According to a recent article published in the journal Radiology, treatment with radiofrequency (RF) ablation appears to be well tolerated and effective for small breast cancers.

Patients with breast cancer that is 2 centimeters or less at the greatest diameter often undergo treatment with the surgical removal of the cancer and surrounding tissue (lumpectomy) and radiation therapy. Some patients may be treated with pre-operative chemotherapy, the complete removal of the breast (mastectomy), the addition of chemotherapy following surgery, and/or hormonal therapy. Researchers are evaluating ways in which to treat patients with small breast cancers with more non-invasive methods than surgery to reduce the risk of infection, scarring, pain, and to reduce medical costs.

One type of therapeutic approach that is being evaluated in various types of cancers is percutaneous RF ablation. RF ablation entails the use of high-energy radio waves that can be administered through the skin using a probe, about the size of a needle, into the tumor(s) in the breast. The surgeon uses an imaging scan, such as an ultrasound or a computerized tomography (CT) scan, to accurately guide the probe. The high-energy radio waves heat the cancer cells such that they later become coagulated and are destroyed.

Researchers from the University of Texas M.D. Anderson Cancer Center recently conducted a clinical trial to evaluate RF ablation in the treatment of patients with early breast cancer. This trial included 20 patients who had breast cancer that was 2 centimeters or less in diameter. Patients underwent RF ablation, which involved placement of the probe into the cancer for approximately 15 minutes, followed by either a lumpectomy or a mastectomy. The cancer specimen obtained from surgery was analyzed in the laboratory to determine if RF ablation had killed all of the cancer cells in the specimen, as well as an adequate margin of healthy tissue surrounding the cancer. In all patients, RF ablation had killed all cancer cells in the tumor, as well as a margin of healthy tissue in the surgical specimen. One patient who had received pre-operative chemotherapy had residual cancer found on ultrasound at the time of RF ablation as well as mammography. However, the targeted cancer had been successfully destroyed through RF ablation. Treatment was well tolerated and considered safe.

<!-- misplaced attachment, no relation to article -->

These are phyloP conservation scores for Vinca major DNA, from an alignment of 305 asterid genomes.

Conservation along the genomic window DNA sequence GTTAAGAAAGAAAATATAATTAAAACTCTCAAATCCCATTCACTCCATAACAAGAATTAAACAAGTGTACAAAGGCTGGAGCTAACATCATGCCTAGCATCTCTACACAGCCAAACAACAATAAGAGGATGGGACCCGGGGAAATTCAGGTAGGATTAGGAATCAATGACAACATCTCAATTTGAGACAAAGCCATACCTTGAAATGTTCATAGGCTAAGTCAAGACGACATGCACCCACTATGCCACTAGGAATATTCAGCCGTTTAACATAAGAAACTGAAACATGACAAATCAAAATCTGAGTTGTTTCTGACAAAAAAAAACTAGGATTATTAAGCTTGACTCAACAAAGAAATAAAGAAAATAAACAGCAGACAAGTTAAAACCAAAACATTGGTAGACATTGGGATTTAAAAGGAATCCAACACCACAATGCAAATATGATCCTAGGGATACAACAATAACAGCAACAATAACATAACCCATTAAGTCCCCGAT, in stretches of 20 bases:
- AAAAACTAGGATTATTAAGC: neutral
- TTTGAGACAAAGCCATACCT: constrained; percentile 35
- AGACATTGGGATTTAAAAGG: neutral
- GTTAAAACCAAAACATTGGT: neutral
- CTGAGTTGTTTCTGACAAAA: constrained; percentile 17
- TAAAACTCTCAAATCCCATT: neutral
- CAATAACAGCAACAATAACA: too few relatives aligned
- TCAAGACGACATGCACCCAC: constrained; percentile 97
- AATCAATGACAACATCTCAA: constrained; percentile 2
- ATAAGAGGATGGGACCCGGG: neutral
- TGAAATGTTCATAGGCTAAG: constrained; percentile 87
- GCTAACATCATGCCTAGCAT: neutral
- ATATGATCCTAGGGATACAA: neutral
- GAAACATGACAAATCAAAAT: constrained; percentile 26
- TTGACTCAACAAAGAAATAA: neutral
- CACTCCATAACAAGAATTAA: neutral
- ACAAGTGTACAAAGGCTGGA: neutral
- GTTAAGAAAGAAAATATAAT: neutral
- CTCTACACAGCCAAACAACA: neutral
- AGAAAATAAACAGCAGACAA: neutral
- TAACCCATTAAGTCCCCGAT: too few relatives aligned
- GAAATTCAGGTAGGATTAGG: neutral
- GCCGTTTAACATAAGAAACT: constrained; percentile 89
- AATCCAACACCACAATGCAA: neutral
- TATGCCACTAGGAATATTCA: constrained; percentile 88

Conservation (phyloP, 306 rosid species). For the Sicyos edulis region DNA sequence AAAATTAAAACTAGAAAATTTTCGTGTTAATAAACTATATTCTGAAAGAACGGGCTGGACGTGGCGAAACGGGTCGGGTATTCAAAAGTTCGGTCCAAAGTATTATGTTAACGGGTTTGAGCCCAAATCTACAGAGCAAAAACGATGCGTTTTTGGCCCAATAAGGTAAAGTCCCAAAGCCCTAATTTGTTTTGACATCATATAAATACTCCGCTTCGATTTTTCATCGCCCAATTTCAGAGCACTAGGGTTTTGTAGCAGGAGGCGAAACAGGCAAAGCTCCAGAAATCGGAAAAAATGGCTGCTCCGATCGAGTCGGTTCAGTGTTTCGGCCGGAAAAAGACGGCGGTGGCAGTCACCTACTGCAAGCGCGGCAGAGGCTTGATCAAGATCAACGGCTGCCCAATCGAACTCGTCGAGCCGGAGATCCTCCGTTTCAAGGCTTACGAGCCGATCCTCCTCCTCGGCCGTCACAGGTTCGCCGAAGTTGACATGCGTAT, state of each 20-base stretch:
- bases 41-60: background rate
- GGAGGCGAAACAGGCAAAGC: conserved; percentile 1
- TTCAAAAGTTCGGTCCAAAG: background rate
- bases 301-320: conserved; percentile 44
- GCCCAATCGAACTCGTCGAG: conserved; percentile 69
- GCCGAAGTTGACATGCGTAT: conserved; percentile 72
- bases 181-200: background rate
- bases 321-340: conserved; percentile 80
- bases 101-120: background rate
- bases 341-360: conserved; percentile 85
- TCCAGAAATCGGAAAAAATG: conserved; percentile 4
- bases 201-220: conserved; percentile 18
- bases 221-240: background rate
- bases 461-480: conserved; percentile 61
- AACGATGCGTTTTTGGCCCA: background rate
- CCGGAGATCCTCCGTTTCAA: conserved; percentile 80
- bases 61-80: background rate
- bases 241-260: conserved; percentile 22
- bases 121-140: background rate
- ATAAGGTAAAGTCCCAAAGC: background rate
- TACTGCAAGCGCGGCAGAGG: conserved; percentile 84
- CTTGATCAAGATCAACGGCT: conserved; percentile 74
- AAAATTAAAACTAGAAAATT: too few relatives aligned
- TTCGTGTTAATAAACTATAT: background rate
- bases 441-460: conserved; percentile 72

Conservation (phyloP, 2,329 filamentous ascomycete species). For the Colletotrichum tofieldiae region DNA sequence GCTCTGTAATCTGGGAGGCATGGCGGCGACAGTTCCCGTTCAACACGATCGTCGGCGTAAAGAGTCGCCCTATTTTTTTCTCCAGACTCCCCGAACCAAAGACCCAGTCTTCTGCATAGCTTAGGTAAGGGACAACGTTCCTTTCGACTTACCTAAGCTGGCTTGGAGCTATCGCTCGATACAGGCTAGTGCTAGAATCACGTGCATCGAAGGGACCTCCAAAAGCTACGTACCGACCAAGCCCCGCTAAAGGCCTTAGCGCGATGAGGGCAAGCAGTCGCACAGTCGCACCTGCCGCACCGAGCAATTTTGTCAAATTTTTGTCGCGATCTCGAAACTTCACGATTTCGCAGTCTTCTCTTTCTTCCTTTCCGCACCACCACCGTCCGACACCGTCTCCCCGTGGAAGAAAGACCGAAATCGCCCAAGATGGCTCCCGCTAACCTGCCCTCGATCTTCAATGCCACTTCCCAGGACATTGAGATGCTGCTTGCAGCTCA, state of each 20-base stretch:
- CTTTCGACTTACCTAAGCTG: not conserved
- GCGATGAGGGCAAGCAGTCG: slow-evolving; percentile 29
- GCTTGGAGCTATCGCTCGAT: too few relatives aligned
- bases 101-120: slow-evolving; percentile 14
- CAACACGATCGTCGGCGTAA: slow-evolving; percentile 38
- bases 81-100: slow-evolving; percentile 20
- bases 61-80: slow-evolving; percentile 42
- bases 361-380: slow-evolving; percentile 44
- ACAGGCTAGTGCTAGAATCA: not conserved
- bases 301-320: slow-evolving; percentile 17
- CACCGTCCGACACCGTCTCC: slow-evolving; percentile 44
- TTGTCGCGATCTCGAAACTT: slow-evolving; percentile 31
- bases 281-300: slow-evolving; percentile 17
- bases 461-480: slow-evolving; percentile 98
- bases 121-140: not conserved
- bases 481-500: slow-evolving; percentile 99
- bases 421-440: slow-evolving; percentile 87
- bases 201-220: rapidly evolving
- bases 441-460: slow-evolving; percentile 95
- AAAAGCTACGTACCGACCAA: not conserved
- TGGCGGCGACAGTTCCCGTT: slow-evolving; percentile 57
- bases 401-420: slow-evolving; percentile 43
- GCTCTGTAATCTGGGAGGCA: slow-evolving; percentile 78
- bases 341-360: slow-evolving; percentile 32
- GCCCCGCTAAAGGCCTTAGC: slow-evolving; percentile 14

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The researchers concluded that RF ablation appears effective in destroying small breast cancers, and is well tolerated. Future clinical trials may help define the role that RF ablation may play in the clinical setting for early breast cancer. Patients with early breast cancer may wish to speak with their physician about the risks and benefits of participating in a clinical trial further evaluating RF ablation or other promising therapeutic approaches. Two sources of information regarding ongoing clinical trials include the National Cancer Institute ( cancer.gov) and www.cancerconsultants.com. Personalized clinical trial searches are also performed at cancerconsultants.com.

Reference: Bruno F, Sneige N, Ross M, et al. Small ( 2-cm) Breast Cancer Treated with US-guided Radiofrequency Ablation: Feasibility Study 1. Radiology. 2004; 231:215-224.

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